Paper plan threatens orang-utan survival
Sydney Morning Herald: Ben Cubby: July 4, 2009
ENDANGERED orang-utans being raised in Australian zoos for return to Indonesia are about to have their rainforests razed to supply the global market for toilet and photocopy paper.
One of the world’s largest pulp and paper company plans to log sensitive tracts of forest in Sumatra in a move expected to undermine the survival prospects of many of the 6000 orang-utans still clinging on there.
Australian zoos are part of a breeding program to keep the primates from extinction, but Australians are still buying toilet paper, napkins, envelopes and copy paper derived from Asia Pulp & Paper, a division of the Sinar Mas group.
“We are asking that when this company looks for raw materials in Indonesia that it balances resources and natural forests,” said Didy Wurjanto, an Indonesian Forestry Ministry official visiting Australia. “The role of the Australian Government is very important in communicating this to Jakarta.”
Asia Pulp & Paper plans to log about 180,000 hectares of forest around Bukit Tigapuluh National Park on Sumatra, the sole haven of the orang-utan breeding program.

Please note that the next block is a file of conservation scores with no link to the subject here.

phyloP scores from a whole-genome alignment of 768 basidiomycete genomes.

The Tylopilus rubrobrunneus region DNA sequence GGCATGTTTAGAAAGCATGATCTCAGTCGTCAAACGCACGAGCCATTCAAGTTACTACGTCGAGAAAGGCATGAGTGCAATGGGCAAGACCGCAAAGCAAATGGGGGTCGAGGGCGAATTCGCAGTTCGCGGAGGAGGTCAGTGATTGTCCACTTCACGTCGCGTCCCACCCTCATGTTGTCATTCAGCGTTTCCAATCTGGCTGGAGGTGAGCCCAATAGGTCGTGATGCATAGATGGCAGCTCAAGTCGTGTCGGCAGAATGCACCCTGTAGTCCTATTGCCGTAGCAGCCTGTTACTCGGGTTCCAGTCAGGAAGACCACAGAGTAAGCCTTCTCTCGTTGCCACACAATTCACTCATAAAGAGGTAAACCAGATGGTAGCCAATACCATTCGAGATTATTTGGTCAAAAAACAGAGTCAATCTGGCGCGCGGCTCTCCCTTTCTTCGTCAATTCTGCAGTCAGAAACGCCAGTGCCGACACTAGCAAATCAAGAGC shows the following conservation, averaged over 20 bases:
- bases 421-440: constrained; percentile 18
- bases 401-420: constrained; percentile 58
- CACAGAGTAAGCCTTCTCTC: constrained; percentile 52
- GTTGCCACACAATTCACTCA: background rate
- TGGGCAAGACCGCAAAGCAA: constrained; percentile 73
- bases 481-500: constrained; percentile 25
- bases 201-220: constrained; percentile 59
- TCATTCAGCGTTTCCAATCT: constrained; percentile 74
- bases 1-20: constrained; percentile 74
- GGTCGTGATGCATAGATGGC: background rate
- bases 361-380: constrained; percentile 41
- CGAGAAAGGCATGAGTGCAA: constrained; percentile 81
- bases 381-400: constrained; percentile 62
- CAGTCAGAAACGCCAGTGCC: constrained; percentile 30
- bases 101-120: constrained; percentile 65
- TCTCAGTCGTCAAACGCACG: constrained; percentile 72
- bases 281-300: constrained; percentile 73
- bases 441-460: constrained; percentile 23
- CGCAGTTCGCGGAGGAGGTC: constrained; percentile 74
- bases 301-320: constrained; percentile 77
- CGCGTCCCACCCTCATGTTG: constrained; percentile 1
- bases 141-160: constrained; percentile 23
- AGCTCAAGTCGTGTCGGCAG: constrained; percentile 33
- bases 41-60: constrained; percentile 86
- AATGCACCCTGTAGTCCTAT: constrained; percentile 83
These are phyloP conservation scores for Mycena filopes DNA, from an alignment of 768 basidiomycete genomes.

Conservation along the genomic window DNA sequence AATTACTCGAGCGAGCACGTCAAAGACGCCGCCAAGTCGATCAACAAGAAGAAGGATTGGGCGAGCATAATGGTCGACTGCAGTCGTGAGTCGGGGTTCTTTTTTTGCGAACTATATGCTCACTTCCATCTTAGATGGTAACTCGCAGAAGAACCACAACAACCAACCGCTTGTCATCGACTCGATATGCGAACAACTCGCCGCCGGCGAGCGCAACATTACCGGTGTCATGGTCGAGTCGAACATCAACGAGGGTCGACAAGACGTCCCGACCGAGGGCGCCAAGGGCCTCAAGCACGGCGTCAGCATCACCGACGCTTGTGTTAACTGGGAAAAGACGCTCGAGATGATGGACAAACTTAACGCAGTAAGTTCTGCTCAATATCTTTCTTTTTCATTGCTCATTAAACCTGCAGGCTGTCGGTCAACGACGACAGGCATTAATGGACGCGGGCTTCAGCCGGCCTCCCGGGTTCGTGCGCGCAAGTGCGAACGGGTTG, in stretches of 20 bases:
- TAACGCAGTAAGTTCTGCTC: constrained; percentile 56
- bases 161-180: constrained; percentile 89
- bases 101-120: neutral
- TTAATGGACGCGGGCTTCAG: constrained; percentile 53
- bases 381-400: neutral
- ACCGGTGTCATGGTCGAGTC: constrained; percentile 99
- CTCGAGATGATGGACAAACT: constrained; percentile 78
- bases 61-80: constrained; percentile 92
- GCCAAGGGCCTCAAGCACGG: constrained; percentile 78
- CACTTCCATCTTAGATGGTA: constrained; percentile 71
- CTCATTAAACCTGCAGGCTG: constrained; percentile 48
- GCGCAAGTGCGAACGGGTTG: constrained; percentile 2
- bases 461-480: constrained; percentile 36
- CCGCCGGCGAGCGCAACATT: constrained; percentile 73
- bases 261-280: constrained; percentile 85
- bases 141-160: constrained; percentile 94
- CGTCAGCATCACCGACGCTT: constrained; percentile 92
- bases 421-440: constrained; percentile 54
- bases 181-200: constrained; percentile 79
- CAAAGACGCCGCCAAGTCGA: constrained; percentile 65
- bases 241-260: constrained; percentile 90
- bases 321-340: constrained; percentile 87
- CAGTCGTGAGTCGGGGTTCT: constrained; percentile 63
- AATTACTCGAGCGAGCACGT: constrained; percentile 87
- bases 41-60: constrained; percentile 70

“We are not against plantations in general as it is a good source of income for the people in the province,” Mr Wurjanto said. “But in this case APP is going to destroy forests which are of great benefit to animals and people.”
The company meets much of the global demand for pulp from its eucalyptus and acacia plantations. Many Australian companies are involved in importing and distributing items that use products based on timber from APP and its subsidiaries.
Woolworths removed some APP tissues and toilet paper from its shelves in 2007 after a campaign by unions and green groups showed that packaging on its Select and Homebrand products carried a bogus forest sustainability symbol. Woolworths has since reviewed its paper supply chain. APP maintains that it is a sustainable producer of timber and pulp.
But Sinar Mas still holds a slice of the generic, unbranded copy paper market in Australia, and a range of paper cups and tissues that can be bought here contain fibres from APP plantations.
Michael Kennedy, of the Australian branch of Humane Society International, said organising a boycott of products was difficult because of the maze of suppliers and the difficulty of verifying claims. “It does undermine the orang-utan project in a sense because people are inadvertently supporting products that are destroying their habitat. We’ve spent a lot of money, and so have others, on the project and all that will go to naught if APP’s proposal goes ahead.”
The president of the orang-utan project, Leif Cocks, the curator of Perth Zoo, said he believed the Sumatran orang-utans would be extinct in the wild within a decade, so maintaining a habitat for protected breeding stock was extremely important.